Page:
from Wikipedia, the free encyclopedia
Rudelsburg in the Saale valley, the terrain slopes vertically or very steeply on three sides

A spur castle differs from other castles named after their different layouts, such as a summit castle , a hillside castle or a low castle, due to their special geographical location on a mountain spur , i.e. a terrain formation below the mountain top that slopes steeply on at least two sides.

A spur castle is therefore below the mountain peak, but steeply above the valley and is the most widespread type of hill castle in German-speaking countries.

Reasons for the plant

Regardless of the fact that the mountain spur has often offered itself as the topographically most favorable location for the construction of the castle, a spur castle has the advantage that the castle well - often the most money and time-consuming part of a castle - did not have to be dug as deep as in a summit castle and the entire system was closer to the road or ship connection to be protected. Often the water supply was ensured with the help of donkeys as pack animals via donkey paths specially created for this purpose .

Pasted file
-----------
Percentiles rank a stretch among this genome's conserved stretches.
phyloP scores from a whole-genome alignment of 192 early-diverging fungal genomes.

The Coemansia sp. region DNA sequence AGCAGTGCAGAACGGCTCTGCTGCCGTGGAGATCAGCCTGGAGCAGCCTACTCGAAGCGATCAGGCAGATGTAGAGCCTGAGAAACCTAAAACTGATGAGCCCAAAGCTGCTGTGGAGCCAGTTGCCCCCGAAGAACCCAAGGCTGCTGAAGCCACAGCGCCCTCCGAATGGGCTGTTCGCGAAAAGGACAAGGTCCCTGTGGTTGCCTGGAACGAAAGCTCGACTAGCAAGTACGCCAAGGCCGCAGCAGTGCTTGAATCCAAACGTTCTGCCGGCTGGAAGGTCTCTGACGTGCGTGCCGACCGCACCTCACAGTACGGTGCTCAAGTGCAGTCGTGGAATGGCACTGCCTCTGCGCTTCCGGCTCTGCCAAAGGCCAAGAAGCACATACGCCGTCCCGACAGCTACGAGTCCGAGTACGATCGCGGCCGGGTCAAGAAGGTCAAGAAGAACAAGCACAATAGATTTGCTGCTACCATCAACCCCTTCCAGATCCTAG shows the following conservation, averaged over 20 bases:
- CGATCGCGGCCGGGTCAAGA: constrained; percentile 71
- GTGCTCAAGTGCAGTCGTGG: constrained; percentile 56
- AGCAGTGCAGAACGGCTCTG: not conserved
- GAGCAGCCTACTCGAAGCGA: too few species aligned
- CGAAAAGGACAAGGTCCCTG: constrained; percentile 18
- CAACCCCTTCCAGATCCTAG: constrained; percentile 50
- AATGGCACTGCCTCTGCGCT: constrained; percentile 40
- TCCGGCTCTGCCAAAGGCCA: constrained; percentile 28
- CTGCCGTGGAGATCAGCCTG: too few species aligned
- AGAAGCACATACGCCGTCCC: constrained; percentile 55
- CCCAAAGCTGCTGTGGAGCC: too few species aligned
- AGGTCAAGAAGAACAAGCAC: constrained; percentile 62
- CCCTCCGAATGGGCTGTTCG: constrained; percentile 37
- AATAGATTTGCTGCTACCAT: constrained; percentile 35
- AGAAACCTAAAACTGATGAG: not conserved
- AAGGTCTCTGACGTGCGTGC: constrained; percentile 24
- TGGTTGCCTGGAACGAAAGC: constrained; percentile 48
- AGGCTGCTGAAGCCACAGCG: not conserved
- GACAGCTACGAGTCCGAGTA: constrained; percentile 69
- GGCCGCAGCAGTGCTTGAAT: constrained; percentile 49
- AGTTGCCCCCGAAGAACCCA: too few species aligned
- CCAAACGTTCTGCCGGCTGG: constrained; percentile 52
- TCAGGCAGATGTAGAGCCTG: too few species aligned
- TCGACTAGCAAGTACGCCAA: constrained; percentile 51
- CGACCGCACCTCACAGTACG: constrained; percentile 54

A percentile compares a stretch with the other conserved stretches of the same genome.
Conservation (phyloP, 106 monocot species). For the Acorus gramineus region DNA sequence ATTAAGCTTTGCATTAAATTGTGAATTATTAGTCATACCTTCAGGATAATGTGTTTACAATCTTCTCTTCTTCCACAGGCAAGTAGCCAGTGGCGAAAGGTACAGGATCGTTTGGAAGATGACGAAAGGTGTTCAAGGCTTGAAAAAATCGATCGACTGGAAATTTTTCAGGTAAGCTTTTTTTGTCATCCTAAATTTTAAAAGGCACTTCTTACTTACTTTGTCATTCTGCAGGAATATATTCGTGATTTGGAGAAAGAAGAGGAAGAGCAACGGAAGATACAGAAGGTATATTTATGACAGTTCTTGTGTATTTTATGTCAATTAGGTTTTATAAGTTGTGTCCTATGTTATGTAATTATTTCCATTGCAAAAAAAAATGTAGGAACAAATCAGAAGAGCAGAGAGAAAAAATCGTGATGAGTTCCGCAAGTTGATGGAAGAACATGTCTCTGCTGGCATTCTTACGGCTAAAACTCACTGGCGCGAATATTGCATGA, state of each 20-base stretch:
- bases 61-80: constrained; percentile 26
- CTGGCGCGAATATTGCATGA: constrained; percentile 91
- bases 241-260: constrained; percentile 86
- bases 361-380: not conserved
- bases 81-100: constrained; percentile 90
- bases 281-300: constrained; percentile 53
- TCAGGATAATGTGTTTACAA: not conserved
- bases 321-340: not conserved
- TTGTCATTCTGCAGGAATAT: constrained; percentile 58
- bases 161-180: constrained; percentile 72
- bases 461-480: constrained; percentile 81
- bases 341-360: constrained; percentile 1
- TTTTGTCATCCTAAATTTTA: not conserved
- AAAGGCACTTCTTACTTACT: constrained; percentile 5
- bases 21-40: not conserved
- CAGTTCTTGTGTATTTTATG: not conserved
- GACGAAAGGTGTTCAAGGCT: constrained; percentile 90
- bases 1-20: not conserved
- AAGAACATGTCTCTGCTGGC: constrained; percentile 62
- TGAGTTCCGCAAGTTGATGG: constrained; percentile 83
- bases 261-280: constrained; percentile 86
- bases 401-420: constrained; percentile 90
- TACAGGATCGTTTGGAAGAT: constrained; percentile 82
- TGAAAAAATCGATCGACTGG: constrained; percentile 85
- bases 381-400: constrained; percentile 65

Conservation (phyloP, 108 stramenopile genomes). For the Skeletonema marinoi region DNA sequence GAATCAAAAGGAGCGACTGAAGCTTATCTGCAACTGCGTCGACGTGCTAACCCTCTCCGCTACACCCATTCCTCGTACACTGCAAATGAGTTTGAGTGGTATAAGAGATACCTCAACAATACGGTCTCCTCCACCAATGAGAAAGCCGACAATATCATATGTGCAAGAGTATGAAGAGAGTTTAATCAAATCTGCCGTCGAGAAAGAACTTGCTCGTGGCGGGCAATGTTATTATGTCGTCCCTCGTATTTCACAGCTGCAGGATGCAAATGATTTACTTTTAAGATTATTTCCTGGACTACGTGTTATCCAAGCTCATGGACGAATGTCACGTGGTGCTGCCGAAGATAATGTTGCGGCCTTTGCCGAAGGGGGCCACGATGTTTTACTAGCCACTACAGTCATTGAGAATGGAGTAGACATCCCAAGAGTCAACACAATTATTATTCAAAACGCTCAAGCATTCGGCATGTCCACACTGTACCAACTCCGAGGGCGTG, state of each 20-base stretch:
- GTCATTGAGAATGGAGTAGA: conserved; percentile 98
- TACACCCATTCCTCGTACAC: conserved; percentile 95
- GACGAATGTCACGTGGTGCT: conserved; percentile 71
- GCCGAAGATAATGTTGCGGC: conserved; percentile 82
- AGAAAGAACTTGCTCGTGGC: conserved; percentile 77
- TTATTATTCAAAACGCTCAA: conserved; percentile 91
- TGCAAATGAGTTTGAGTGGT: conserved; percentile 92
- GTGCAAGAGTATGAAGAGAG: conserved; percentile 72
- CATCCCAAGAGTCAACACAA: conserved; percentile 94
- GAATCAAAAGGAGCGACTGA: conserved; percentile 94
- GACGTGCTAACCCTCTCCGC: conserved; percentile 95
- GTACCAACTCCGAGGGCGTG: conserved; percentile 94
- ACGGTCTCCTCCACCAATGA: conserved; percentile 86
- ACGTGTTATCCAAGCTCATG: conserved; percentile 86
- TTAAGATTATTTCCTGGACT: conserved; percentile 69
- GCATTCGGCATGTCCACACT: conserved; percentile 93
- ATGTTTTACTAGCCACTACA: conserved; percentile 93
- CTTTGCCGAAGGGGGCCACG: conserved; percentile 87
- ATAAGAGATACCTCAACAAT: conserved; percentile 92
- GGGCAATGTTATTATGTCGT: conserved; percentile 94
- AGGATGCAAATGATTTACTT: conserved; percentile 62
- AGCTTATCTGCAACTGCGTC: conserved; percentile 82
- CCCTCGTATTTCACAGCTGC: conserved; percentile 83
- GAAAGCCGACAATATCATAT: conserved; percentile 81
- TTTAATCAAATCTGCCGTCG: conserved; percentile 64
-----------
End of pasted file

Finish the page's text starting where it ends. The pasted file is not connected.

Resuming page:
Since the mountain spur drops steeply on at least two, sometimes three sides, it was necessary to protect a narrow side against attackers by a shield wall , a neck ditch or often a combination of these two defensive building elements.


Examples of spur castles in Germany are the ruins of Wachtenburg , the castle Balduinstein , the castle Eppstein , the castle Grimburg that Kriebstein Castle , the Castle Lahneck , the Liebenzell Castle and the Breidenstein Castle ; Probably the most northerly is the replicated ruin of Vlotho Castle in Vlotho . The defunct Helfenstein Castle (Koblenz) is now built over with the Helfenstein Fort . The Sparrenburg in Bielefeld is the northernmost preserved spur castle in Germany. One of the best-preserved spur castles in Germany is Wildenstein Castle (Leibertingen) .

An example of a spur castle in Scotland is Doune Castle .


Individual evidence

  1. See Friedrich-Wilhelm Krahe: Castles of the German Middle Ages. Floor plan lexicon . Flechsig, Würzburg 2000, ISBN 3-88189-360-1 , p. 18 .